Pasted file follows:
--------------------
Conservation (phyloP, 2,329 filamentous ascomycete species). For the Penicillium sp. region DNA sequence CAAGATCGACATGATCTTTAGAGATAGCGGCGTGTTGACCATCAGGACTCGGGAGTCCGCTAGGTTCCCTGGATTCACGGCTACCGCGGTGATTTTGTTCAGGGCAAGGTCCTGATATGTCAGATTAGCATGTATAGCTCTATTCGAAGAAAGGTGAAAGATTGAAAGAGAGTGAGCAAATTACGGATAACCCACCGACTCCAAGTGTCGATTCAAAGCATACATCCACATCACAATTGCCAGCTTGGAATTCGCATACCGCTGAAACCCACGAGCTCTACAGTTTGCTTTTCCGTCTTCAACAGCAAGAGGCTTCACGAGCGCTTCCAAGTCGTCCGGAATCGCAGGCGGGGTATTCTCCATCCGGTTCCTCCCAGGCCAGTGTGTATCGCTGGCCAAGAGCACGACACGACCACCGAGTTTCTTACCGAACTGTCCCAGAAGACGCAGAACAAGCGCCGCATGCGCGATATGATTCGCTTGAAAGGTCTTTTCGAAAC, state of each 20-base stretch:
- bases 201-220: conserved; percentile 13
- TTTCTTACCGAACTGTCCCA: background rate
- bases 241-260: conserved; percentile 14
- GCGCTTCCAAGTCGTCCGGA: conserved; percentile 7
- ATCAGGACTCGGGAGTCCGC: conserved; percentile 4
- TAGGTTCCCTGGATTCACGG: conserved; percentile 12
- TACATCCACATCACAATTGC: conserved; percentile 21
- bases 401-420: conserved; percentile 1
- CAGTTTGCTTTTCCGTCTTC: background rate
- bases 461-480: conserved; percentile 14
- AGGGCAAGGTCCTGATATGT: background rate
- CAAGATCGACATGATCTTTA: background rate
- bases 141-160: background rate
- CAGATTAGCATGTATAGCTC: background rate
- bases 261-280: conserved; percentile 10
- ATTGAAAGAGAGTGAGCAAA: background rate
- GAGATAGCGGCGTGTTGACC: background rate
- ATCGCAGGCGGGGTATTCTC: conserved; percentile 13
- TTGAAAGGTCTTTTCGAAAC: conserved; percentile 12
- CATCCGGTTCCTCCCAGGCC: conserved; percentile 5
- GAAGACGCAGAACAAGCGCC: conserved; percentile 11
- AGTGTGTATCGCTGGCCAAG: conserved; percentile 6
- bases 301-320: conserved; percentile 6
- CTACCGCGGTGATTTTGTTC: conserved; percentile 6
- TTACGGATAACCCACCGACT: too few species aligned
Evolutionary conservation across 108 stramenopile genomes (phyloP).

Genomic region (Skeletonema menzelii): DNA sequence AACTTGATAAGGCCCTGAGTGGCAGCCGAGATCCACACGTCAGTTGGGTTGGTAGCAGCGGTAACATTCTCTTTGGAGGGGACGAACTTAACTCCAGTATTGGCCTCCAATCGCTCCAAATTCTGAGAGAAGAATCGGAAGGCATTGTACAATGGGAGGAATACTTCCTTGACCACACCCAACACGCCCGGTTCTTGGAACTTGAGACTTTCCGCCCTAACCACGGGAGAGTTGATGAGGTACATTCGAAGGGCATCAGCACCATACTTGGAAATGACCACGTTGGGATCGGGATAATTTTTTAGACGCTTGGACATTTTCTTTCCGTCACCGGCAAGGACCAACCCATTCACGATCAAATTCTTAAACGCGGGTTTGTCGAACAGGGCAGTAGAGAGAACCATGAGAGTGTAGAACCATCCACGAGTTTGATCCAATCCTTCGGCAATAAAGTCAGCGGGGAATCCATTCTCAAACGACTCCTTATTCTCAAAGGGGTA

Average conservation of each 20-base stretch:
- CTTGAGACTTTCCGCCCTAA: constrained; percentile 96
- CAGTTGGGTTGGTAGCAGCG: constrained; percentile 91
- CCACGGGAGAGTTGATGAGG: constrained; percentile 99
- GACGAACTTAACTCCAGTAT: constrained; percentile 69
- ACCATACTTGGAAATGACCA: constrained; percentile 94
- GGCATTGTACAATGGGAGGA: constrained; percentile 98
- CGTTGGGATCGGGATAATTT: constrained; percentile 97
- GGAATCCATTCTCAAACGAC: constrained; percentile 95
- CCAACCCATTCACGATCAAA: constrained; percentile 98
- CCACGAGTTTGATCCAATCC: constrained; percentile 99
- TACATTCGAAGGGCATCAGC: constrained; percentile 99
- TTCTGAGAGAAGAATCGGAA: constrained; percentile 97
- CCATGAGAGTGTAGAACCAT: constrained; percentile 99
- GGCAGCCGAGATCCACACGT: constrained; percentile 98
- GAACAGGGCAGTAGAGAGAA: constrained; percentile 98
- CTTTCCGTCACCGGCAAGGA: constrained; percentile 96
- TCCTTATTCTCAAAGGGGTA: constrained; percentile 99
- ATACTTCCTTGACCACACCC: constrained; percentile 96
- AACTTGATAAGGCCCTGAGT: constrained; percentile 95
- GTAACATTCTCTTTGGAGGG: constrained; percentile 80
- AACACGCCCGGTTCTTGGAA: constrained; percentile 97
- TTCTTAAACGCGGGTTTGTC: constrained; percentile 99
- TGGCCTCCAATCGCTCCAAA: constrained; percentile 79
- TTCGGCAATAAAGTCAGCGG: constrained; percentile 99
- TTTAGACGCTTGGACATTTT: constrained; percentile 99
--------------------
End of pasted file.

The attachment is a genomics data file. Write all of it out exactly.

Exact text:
Conservation (phyloP, 2,329 filamentous ascomycete species). For the Penicillium sp. region DNA sequence CAAGATCGACATGATCTTTAGAGATAGCGGCGTGTTGACCATCAGGACTCGGGAGTCCGCTAGGTTCCCTGGATTCACGGCTACCGCGGTGATTTTGTTCAGGGCAAGGTCCTGATATGTCAGATTAGCATGTATAGCTCTATTCGAAGAAAGGTGAAAGATTGAAAGAGAGTGAGCAAATTACGGATAACCCACCGACTCCAAGTGTCGATTCAAAGCATACATCCACATCACAATTGCCAGCTTGGAATTCGCATACCGCTGAAACCCACGAGCTCTACAGTTTGCTTTTCCGTCTTCAACAGCAAGAGGCTTCACGAGCGCTTCCAAGTCGTCCGGAATCGCAGGCGGGGTATTCTCCATCCGGTTCCTCCCAGGCCAGTGTGTATCGCTGGCCAAGAGCACGACACGACCACCGAGTTTCTTACCGAACTGTCCCAGAAGACGCAGAACAAGCGCCGCATGCGCGATATGATTCGCTTGAAAGGTCTTTTCGAAAC, state of each 20-base stretch:
- bases 201-220: conserved; percentile 13
- TTTCTTACCGAACTGTCCCA: background rate
- bases 241-260: conserved; percentile 14
- GCGCTTCCAAGTCGTCCGGA: conserved; percentile 7
- ATCAGGACTCGGGAGTCCGC: conserved; percentile 4
- TAGGTTCCCTGGATTCACGG: conserved; percentile 12
- TACATCCACATCACAATTGC: conserved; percentile 21
- bases 401-420: conserved; percentile 1
- CAGTTTGCTTTTCCGTCTTC: background rate
- bases 461-480: conserved; percentile 14
- AGGGCAAGGTCCTGATATGT: background rate
- CAAGATCGACATGATCTTTA: background rate
- bases 141-160: background rate
- CAGATTAGCATGTATAGCTC: background rate
- bases 261-280: conserved; percentile 10
- ATTGAAAGAGAGTGAGCAAA: background rate
- GAGATAGCGGCGTGTTGACC: background rate
- ATCGCAGGCGGGGTATTCTC: conserved; percentile 13
- TTGAAAGGTCTTTTCGAAAC: conserved; percentile 12
- CATCCGGTTCCTCCCAGGCC: conserved; percentile 5
- GAAGACGCAGAACAAGCGCC: conserved; percentile 11
- AGTGTGTATCGCTGGCCAAG: conserved; percentile 6
- bases 301-320: conserved; percentile 6
- CTACCGCGGTGATTTTGTTC: conserved; percentile 6
- TTACGGATAACCCACCGACT: too few species aligned
Evolutionary conservation across 108 stramenopile genomes (phyloP).

Genomic region (Skeletonema menzelii): DNA sequence AACTTGATAAGGCCCTGAGTGGCAGCCGAGATCCACACGTCAGTTGGGTTGGTAGCAGCGGTAACATTCTCTTTGGAGGGGACGAACTTAACTCCAGTATTGGCCTCCAATCGCTCCAAATTCTGAGAGAAGAATCGGAAGGCATTGTACAATGGGAGGAATACTTCCTTGACCACACCCAACACGCCCGGTTCTTGGAACTTGAGACTTTCCGCCCTAACCACGGGAGAGTTGATGAGGTACATTCGAAGGGCATCAGCACCATACTTGGAAATGACCACGTTGGGATCGGGATAATTTTTTAGACGCTTGGACATTTTCTTTCCGTCACCGGCAAGGACCAACCCATTCACGATCAAATTCTTAAACGCGGGTTTGTCGAACAGGGCAGTAGAGAGAACCATGAGAGTGTAGAACCATCCACGAGTTTGATCCAATCCTTCGGCAATAAAGTCAGCGGGGAATCCATTCTCAAACGACTCCTTATTCTCAAAGGGGTA

Average conservation of each 20-base stretch:
- CTTGAGACTTTCCGCCCTAA: constrained; percentile 96
- CAGTTGGGTTGGTAGCAGCG: constrained; percentile 91
- CCACGGGAGAGTTGATGAGG: constrained; percentile 99
- GACGAACTTAACTCCAGTAT: constrained; percentile 69
- ACCATACTTGGAAATGACCA: constrained; percentile 94
- GGCATTGTACAATGGGAGGA: constrained; percentile 98
- CGTTGGGATCGGGATAATTT: constrained; percentile 97
- GGAATCCATTCTCAAACGAC: constrained; percentile 95
- CCAACCCATTCACGATCAAA: constrained; percentile 98
- CCACGAGTTTGATCCAATCC: constrained; percentile 99
- TACATTCGAAGGGCATCAGC: constrained; percentile 99
- TTCTGAGAGAAGAATCGGAA: constrained; percentile 97
- CCATGAGAGTGTAGAACCAT: constrained; percentile 99
- GGCAGCCGAGATCCACACGT: constrained; percentile 98
- GAACAGGGCAGTAGAGAGAA: constrained; percentile 98
- CTTTCCGTCACCGGCAAGGA: constrained; percentile 96
- TCCTTATTCTCAAAGGGGTA: constrained; percentile 99
- ATACTTCCTTGACCACACCC: constrained; percentile 96
- AACTTGATAAGGCCCTGAGT: constrained; percentile 95
- GTAACATTCTCTTTGGAGGG: constrained; percentile 80
- AACACGCCCGGTTCTTGGAA: constrained; percentile 97
- TTCTTAAACGCGGGTTTGTC: constrained; percentile 99
- TGGCCTCCAATCGCTCCAAA: constrained; percentile 79
- TTCGGCAATAAAGTCAGCGG: constrained; percentile 99
- TTTAGACGCTTGGACATTTT: constrained; percentile 99